A Meaningless Capture as Early Slips Away

July 16, 1864 (Saturday)

Once again, they were moving, splashing across the Potomac onto Virginia soil, pursuing the Rebel host. For two days both sides had rested on opposite sides of the river, but on the morning of this date, 12,000 Federals under Horatio Wright renewed the chase. They crossed at White’s (Conrad’s) Ferry, while at Edward’s ferry, four miles downstream, an additional 5,000 men under General James Ricketts, crossed as well.

The man. The myth. The Duffié.
The man. The myth. The Duffié.

And from Leesburg, Virginia, the retreated Confederates under Jubal Early, too set off, moving west toward Snicker’s Gap and the Shenandoah River. They were a full day’s march ahead of the Union infantry, but from the Northern cavalry, they were not so fortunately placed.

From Hillsboro, northwest of Leesburg, General Alfred Napoléon Alexander Duffié dispatched patrols to hunt down Early’s location. They found a band of Confederates near the town of Purcellville, and drove them south onto the main body, then marching along the turnpike from Leesburg to Snicker’s Gap. Being but a small squadron, they could not attack, but held close, watching. A courier was rushed to Duffié with the news that Early had been spotted.

There was still another Federal column, the Army of West Virginia, that was once more arriving on the scene. This force under department commander General David Hunter – the same force that had been beaten in Lynchburg, Virginia the month before, and retreated through West Virginia – was now collecting itself at Harpers Ferry to the north. By this time, the Army of West Virginia, 7,000-strong and under the immediate field command of Jeremiah Sullivan, occupied Knoxville, Maryland, just downriver from Harpers Ferry.

Sullivan ran into trouble while attempting to cross the Potomac, but was finally able to scramble to the Virginia side the day previous (the 15th). Sullivan had advanced his troops to Hillsboro, and on the morning of this date did nothing. But it was this nothing that made a world of difference.

General George Crook was sent by Washington to replace the inept Sullivan, whose career as of late had been one of mostly bumbling. But for Crook, little was certain. There were reports coming in from all over. From Hillsboro, he dispatched a brigade southeast to Waterford, but little came of the small encounter.

Shortly after detaching the brigade, General Crook received the message from Duffié’s scouts that the Confederates were marching toward Snicker’s Gap. Specifically, a wagon train had been spotted, and Crook ordered Duffié to take it. In turn, Duffié ordered Col. William Tibbits’ small brigade to attack the wagons.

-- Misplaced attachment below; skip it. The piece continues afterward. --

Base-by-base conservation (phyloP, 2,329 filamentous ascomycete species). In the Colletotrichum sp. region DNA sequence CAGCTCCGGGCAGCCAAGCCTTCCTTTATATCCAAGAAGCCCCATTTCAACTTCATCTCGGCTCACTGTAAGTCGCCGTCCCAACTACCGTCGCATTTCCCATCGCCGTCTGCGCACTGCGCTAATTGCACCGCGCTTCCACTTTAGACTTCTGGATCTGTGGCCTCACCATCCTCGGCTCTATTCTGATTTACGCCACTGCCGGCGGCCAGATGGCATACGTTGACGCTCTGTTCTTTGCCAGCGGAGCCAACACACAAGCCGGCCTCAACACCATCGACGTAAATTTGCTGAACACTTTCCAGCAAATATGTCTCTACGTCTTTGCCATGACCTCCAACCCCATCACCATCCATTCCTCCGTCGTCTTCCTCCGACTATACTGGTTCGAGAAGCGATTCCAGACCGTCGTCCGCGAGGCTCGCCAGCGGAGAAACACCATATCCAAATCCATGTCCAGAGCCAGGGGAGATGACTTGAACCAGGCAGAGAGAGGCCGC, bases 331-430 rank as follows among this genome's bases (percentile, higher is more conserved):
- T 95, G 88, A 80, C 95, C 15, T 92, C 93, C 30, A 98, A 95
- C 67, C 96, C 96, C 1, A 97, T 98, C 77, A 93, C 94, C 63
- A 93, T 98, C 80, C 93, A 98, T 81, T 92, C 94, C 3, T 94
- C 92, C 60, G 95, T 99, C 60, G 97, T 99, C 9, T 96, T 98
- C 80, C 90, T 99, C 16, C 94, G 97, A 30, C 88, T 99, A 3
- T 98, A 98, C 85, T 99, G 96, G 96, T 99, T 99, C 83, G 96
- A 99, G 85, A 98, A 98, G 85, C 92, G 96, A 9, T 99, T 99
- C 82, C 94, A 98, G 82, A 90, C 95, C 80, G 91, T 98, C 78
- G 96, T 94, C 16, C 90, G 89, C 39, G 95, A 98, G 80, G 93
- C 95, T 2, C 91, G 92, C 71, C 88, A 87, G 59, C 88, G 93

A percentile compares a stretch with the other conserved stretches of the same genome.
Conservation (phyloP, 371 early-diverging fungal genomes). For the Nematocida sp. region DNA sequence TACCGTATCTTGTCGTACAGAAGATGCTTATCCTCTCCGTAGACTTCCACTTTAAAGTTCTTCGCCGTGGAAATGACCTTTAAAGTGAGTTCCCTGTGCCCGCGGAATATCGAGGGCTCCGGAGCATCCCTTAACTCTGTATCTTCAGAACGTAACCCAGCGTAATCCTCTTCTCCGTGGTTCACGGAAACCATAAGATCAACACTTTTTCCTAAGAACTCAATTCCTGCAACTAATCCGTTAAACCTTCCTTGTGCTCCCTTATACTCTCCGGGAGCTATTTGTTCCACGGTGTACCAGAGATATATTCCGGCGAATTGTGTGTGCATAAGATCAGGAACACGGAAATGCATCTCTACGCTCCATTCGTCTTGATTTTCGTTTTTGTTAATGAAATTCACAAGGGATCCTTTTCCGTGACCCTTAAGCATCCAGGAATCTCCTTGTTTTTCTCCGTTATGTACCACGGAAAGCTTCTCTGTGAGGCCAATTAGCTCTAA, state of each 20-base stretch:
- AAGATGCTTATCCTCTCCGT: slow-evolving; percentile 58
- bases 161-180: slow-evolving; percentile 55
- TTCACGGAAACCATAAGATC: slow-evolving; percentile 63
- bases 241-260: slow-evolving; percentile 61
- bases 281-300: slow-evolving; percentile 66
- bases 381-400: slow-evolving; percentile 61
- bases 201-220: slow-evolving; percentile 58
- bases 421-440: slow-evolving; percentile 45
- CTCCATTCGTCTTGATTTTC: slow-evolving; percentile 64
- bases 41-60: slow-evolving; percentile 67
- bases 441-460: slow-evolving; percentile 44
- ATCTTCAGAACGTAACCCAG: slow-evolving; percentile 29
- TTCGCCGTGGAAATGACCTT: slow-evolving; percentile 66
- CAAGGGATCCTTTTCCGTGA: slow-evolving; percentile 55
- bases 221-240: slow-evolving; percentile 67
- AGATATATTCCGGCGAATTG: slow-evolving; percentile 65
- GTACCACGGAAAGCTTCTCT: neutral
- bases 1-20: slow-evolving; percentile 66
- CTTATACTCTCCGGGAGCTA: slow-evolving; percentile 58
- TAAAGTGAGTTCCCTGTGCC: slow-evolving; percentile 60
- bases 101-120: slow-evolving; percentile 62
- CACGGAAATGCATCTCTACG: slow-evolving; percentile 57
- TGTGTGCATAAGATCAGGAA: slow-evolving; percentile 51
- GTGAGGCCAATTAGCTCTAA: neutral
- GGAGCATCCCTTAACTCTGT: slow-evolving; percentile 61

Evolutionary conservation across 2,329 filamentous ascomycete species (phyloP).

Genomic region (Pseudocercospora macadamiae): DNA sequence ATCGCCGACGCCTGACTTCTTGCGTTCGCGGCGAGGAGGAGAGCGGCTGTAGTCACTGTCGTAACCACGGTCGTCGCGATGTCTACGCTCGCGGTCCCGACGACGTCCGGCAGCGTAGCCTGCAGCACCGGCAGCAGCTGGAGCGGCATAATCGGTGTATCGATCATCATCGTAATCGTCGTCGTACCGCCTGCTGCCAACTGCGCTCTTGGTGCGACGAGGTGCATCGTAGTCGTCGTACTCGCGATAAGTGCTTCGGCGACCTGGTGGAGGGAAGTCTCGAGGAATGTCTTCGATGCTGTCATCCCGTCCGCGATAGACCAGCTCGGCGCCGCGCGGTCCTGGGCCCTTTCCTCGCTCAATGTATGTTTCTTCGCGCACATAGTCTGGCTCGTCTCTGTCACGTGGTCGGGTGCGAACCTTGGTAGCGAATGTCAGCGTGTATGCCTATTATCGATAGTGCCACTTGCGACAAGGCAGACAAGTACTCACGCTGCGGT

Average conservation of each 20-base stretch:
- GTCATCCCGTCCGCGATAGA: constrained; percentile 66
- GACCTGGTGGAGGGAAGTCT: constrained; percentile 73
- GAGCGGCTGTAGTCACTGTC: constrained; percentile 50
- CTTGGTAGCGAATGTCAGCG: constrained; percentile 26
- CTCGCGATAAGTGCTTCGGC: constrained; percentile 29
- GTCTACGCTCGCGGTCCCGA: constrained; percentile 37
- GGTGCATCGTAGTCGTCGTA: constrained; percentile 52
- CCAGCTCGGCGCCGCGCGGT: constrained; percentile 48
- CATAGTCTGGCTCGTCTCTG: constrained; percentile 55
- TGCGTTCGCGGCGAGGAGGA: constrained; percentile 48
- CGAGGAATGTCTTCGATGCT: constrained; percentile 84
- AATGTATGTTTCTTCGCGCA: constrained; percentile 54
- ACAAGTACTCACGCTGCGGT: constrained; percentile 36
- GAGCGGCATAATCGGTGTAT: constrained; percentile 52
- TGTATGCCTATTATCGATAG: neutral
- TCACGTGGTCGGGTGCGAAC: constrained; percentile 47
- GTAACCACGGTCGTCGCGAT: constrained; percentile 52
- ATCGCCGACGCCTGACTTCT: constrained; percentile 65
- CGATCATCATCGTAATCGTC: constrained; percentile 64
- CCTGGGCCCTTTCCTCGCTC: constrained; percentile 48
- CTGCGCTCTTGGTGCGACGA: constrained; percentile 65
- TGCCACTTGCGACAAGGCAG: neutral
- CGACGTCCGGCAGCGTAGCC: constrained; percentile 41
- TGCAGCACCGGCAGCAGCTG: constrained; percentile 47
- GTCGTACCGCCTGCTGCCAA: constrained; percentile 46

Along the way, the Federals scooped up prisoners. Before long, the wagons, unguarded, were in front. Tibbits concocted a strangely complex plan involving a diversion with artillery. Somehow or another, by 2pm, all was in motion and falling into perfect place. From seeming nowhere, a battery exploded and the Union cavalry was upon the Rebels. The scant Confederate escorts put up no fight at all, running for their lives. From almost every direction, the iron rained upon them and horses charged in fury. The wagons were captured or destroyed, and the Federals stormed forward until resistance was finally met.

The wagon train had been located directly in the middle of Early’s army. Soon, Confederate cavalry was swooping behind them and infantry were forming into line before them. Rebel artillery replied in kind. For a terrifying moment, it appeared that Tibbits would be severed from his route of escape. Still more Rebel infantry – this time an entire brigade – charged the battery, capturing a gun before it could be dragged away.

Tibbit’s command had been scattered, and their commander was nearly isolated. He managed his escape with the prodded help of a few Rebel prisoners. Without a command, he returned to Hillsboro. It was to his surprise when he found that his small brigade had the same idea. Upon entering the village, he the spoils of his hard-fought adventure. They had captured thirty-seven wagons, and burned forty-three more. Over fifty prisoners were on hand. It was impressive for such a small force, and though bold, it was ultimately pointless.


The captured wagons amounted to little more than spare baggage, and now that it was known that they had pierced the center of Early’s force, it made the small number of Tibbit’s men all the more painful. Had a larger force been dispatched, half of the Rebel force could have been captured or destroyed.

Toward evening, General Crook finally advanced his entire army to Purcellville, where the Rebel army had last been spotted. Generals Wright and Ricketts continued their marches from the Potomac.

Meanwhile, Jubal Early continued his retreat. By night, half was encamped on the western banks of the Shenandoah, while the rest was near Upperville and Snickers Gap. With the exception of a small cavalry engagement near Hillsboro involving some wayward Rebels, the day was at an end, and the next would see Early put even more distance between his army and those of the Federals.1

  1. Sources: Jubal Early’s Raid on Washington by Benjamin Frankline Cooling; Sheridan in the Shenandoah by Edward Stackpole; Shenandoah Summer by Scott C. Patchan. []
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A Meaningless Capture as Early Slips Away by CW DG is licensed under a Creative Commons Attribution-NonCommercial-NoDerivs 4.0 International


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